In his ‘Tribes of the Liberian Hinterland’ George Schwab relates a Grebo legend pertaining to the origin of that group. The legend holds that the Grebo, who used to live in the interior, came down-river in canoes to an uninhabited part of the coast and made their first settlement at Rocktown.
Just before they reached the coast several of their canoes capsized, possible at a sand bar across the river’s mouth; everyone in the capsized canoes was saved, but the others laughed at them in scorn and they were obliged to leave the group. The word Grebo means ‘quick people’ (clever with canoes), and the new group was called Wlebo, from Wle to capsize, and Bo, people.
The Grebo built Take, later called Rocktown, on a great seaward-thrusting rock; the Wlebo, sometimes called Half-Grebo, lived in the interior behind Rocktown. The Grebo spread each way along the coast. Some went by sea to the mouth of the Cavalla River, where they built Kablake and Cavalla towns.
The men of both these groups handle canoes with consummate skill and are past-masters in the art of snaring fish. They are a vigorous and courageous people of splendid physique, and demand high standards of honor and skill from their children.
A Wlebo legend suggests a different history of their group:
Far beyond the Cavalla River there lived a man called Nepala and his wife, Titi. They left their home in search of new and better lands and traveled west, but when they reached the river it was in flood, and they could not cross.
A leopard happened to come along as they were wondering what to do, and he carried them safely on his back to the other side. For this reason leopards are never killed by this group. Nepala had no fire and begged the Great Spirit to help him. The Great Spirit told him to take two hard stones and strike them together above a little pile of soft raffia fibber; and thus fire given to Kepala.
Titi bore a son called Dogaya, who in turn fathered three sons whom he named Suan, Ke, and Tuobe. Suan was the father of the Pallepo, or Wlebo; Ke was father to the Ketibo clan, and Tuobo’s descendants were the Sasstown Krus.
This Tuobo is not to be confused with Tuobo Nyaka who lived in a cave on the side of Mount Gedeh, and was the oracle of the Putu people.
An account is given by D’Ollons of an unknown group who lived beyond the Cavalla river in the Ivory Coast, in a place called Nienzokoue. One day these people killed an elephant and assembled to feast on it; for elephant meat is rich fare and highly prized. While they were eating an old women appeared and asked for meat, but no one knew who she was and she was told to go away. Only one man, whose name was Uoro, took pity on her and gave her meat.
That night the woman came in secret to Uoro, saying:
“Man, know that I am the owner and mistress of all this land. For the harm your people has offered me I am going to destroy them, but for the kindness you have shown me I shall allow you and your family to be saved. Therefore go at once, and take your family with you.”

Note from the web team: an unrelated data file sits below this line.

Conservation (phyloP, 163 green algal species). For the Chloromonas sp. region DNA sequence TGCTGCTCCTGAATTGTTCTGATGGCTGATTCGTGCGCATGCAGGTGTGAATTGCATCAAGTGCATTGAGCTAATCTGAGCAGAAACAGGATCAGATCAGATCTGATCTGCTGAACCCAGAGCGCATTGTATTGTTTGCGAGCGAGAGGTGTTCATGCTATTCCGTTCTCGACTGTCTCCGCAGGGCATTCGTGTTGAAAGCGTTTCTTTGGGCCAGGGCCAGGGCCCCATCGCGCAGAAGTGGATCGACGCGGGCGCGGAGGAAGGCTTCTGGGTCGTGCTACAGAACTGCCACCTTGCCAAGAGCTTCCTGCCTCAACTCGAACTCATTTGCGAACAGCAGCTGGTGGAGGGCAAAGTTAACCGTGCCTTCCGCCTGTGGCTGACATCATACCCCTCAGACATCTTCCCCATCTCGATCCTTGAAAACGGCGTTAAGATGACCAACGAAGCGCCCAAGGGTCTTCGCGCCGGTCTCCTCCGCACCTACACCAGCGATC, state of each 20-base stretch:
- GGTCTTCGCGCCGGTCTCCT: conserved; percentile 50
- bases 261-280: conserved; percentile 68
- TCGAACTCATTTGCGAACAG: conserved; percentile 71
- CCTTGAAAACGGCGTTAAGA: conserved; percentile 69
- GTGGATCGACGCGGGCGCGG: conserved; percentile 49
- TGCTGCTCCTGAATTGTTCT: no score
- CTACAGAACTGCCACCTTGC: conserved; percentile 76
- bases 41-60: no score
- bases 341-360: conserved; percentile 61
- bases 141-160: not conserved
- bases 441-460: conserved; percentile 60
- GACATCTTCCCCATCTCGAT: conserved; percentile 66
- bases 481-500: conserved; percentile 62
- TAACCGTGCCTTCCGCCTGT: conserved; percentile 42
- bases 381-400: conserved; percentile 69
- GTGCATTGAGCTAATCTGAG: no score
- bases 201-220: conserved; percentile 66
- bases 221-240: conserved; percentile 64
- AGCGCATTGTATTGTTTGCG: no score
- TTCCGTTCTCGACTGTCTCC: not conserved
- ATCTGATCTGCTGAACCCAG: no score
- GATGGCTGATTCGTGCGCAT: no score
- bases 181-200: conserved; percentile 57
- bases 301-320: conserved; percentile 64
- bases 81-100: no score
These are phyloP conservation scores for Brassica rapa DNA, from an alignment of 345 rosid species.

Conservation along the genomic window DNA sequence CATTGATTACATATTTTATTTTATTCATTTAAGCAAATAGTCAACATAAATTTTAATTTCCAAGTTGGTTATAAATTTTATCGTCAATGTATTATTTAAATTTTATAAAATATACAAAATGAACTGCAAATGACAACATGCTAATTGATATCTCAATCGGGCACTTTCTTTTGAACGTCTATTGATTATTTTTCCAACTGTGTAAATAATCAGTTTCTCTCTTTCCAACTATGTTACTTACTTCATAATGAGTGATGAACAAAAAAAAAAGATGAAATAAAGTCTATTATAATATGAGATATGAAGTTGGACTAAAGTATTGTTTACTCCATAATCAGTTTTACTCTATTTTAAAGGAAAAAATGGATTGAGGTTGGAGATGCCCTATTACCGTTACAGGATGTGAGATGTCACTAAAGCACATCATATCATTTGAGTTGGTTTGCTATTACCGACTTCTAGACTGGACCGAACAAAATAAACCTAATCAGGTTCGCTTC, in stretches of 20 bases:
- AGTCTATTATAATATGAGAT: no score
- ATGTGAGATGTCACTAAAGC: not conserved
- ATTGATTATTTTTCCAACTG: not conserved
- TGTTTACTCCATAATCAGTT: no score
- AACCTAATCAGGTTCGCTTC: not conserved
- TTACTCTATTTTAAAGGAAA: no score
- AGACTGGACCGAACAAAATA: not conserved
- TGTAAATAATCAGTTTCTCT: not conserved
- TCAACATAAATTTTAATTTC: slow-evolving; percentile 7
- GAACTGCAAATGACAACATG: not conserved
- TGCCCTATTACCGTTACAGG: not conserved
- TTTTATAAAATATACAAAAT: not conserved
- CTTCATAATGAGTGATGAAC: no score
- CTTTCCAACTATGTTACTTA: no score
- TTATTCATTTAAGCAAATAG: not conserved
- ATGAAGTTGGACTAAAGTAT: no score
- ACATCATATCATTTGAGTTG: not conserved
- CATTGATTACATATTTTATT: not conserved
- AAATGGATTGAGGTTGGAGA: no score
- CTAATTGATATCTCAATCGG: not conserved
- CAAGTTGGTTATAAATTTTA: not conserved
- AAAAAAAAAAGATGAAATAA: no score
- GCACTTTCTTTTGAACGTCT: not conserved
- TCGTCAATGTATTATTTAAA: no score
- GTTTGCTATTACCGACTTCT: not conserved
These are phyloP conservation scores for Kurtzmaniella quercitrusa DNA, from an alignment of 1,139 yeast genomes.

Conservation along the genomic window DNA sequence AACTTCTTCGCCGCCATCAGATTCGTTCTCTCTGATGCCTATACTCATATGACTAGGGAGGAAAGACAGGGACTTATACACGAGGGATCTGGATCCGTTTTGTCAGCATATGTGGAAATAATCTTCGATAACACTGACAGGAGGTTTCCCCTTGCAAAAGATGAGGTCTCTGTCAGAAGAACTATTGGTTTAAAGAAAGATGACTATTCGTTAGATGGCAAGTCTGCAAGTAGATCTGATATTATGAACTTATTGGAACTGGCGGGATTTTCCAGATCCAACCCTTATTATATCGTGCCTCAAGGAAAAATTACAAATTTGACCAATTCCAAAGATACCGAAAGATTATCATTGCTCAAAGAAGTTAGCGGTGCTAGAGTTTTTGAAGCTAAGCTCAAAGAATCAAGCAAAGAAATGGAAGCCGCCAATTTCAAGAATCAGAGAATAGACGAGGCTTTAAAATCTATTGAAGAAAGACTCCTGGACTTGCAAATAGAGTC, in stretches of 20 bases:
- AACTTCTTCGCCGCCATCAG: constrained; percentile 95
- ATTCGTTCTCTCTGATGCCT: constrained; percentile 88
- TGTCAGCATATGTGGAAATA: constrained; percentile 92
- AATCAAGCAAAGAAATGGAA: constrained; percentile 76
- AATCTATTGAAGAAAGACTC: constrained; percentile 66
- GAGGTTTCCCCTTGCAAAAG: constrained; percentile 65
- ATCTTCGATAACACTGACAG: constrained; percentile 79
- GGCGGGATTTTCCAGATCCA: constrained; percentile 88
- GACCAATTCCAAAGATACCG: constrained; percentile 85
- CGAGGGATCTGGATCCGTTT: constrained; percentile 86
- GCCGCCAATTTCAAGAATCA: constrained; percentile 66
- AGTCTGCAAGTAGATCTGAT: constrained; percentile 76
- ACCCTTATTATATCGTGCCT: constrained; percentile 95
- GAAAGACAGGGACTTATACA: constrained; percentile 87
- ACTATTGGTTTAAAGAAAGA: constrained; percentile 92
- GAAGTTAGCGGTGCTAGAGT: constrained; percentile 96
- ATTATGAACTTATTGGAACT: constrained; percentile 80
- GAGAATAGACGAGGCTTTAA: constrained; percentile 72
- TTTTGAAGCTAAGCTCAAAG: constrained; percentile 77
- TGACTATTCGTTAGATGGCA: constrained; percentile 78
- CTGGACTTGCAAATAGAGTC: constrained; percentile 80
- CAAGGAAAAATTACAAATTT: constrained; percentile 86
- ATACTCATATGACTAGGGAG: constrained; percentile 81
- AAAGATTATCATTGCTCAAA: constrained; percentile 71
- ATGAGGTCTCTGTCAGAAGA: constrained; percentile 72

Uoro left before dawn with his family. He had barely escaped when a rain of stones fell upon his town, burying it beneath a mountain of stones which today is known as Nienekeue Mountain. Uoro and his family crossed the Cavally River and settled, founding the Gruero Clan.
The Liberian Bureau of Folkways gives an additional account which is based on considerable research and bears the hallmarks of authenticity:
Long ago a militant warrior-tribe lived east of the Cavally river in French Ivory Coast; they were known as the Gborpo, which means “warlike” and they dwelt in the neighborhood of a region called Krahn, or N’Yerya. Under pressure of more powerful peoples they were obliged to move west, and their guide was a famous man called Tranbo, meaning great hunter; it was he who first caught sight of the Atlantic ocean, while out hunting.
While traveling west the Gborpo met another migrating group called the Kras (now known as Kru) who were making their way from the interior towards the coast in search of salt and trade. The Gborpo settled for a while in a large area of granite; the Kras passed on towards the coast, and their footprints as well as the hoof prints of their cattle were indelibly imprinted in the granite.
In time the Gborpos decided to follow the Kras down to the sea. The place where they had settled was close to the great Cavally River, which they knew as the Duo, and having decided to follow the river to the coast they set about solving the problem of transport by carving dugout canoes. In these simple craft they paddled down to the sea; they arrived at Picca-nene-Cess and some of them stayed there among the Krus today. A few of the Gborpo moved eastward to the San Pedro near Rocktown, Barribo, and are known as the Etehbo.
Most of the Gborpo settled at Cape Palmas, and established themselves as a strong and well-organized people. The first town they built was named L’Debalu, meaning the gathering-centre, generally known as “Big Town.” Subsequently it came to be called Gbenelu, with a chief by the name of Gyude.
The Gborpo, having mastered the art of controlling their light canoes in sheltered water, now turned their attention to the ocean in search of fish. By persistent endeavor they won the necessary skill to combat the ocean rollers and high winds and sudden storms, and as the waves tossed their frail craft up and down the motion reminded people vividly of forest monkeys leaping from tree to tree; hence the Gborpo were compared, in their agile manner of movement on the waves, with the action of monkeys in the woods, and they were given the name Glibe meaning “the people with much agility.” Glibe has since corrupted to Grebo.